We better listen to Mr Bruce Golding

Monday, March 19, 2018

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Addressing the Rotary Club of Kingston earlier this month, former Prime Minister Bruce Golding shared some very revealing data that, we hope, have attracted the attention of policymakers.

Essentially, what Mr Golding pointed out was the fact that Jamaica needs to develop appropriate responses to the demands that an ageing population will place on the country.

He noted that in 1996 the rate of population growth in Jamaica had fallen to one per cent, and by 2016 it had plummeted to one-tenth of one per cent.

Added Mr Golding: “The average number of children per mother has fallen from 2.74 in 1996 to 2.02 in 2016, which is below the 2.1 level required to maintain a stable population with a margin for mortality.

“The reproductive rate has dropped from nine to five per 100 females of childbearing age. The shrinking size of our child population is also reflected in primary school enrolment that has fallen by 20 per cent from 313,591 in 1996 to 251,918 in 2016.

“At the same time, people are living longer. Although the total population has increased by only eight per cent, the number of people 65 years and over has risen by 41 per cent from 178,950 in 1996 to 253,100 in 2016. Life expectancy in Jamaica, as measured by the World Health Organisation, has risen to 76.2 years, which is above the global average of 71.5 years. Improved medicines, greater health awareness, and increased public health services have enabled people to live longer lives. Between 1996 and 2016, the median age of the Jamaican population moved from 23 years to 29 years.”

Based on the current trend, he said, in the next 30 years the number of people 65 years and older will surpass the number of people under 15 years, while the percentage of those over 80 years will increase from two per cent to seven per cent, and the median age will jump from 29 years to 42 years.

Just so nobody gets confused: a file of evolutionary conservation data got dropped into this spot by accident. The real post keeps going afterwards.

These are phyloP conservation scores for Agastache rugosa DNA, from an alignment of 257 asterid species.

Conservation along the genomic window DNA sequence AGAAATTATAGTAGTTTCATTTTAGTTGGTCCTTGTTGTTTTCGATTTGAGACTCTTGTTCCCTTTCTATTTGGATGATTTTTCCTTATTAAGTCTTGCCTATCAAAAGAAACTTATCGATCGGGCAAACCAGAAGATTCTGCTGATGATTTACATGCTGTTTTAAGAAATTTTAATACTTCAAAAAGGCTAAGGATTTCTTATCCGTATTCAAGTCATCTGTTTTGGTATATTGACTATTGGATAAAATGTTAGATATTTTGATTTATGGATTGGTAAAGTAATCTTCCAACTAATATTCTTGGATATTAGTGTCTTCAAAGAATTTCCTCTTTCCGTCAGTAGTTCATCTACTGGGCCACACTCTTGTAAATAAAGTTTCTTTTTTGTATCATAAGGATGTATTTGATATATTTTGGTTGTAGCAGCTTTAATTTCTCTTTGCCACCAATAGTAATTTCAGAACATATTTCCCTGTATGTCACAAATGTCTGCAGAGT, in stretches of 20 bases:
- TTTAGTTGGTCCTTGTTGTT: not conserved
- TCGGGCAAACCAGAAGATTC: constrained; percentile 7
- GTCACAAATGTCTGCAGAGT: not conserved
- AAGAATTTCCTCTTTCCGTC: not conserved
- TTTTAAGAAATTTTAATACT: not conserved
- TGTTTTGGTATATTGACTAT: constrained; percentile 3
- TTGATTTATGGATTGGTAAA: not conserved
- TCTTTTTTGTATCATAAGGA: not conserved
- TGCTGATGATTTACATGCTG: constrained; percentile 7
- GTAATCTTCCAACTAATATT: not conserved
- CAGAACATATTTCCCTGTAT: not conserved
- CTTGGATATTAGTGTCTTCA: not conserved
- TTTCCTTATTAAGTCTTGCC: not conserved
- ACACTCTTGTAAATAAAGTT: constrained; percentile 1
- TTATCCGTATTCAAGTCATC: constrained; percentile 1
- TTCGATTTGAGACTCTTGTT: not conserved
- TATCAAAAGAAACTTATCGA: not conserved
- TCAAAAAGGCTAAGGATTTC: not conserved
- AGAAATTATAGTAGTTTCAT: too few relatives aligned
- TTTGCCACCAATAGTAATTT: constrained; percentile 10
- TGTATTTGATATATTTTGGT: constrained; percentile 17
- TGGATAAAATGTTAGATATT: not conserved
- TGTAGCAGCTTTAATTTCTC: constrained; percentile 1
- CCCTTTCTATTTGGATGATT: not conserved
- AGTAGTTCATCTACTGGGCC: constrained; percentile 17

We share his view that increased life expectancy is something to be celebrated, as it is a key indicator used to measure a country's stage of development. However, as Mr Golding correctly noted, these demographic trends have serious implications that we cannot afford to ignore.

Chief among them is the fact that the increasing number of elderly Jamaicans will put pressure on pension schemes, health services and welfare programmes. That concern is heightened by the reality that 63 per cent of the country's elderly do not now benefit from a pension plan, as indicated in the 2012 Survey of Living Conditions.

Indeed, as Mr Golding pointed out, the survey also showed that only 23 per cent of the elderly were receiving assistance under the Programme for Advancement Through Health and Education; 77 per cent had neither private health insurance nor NI Gold coverage; 72 per cent were suffering from one or more chronic illnesses, hypertension, diabetes, and arthritis being the most prevalent; 15 per cent were disabled, mainly from blindness and strokes; and 75 per cent were dependent on some form of medication.

His call, therefore, for the authorities to prepare for the fiscal implications of these developments is well made. So too is his observation that “the menu of public health services will have to be reconfigured to deal with the changing profile and needs of the patient population”.

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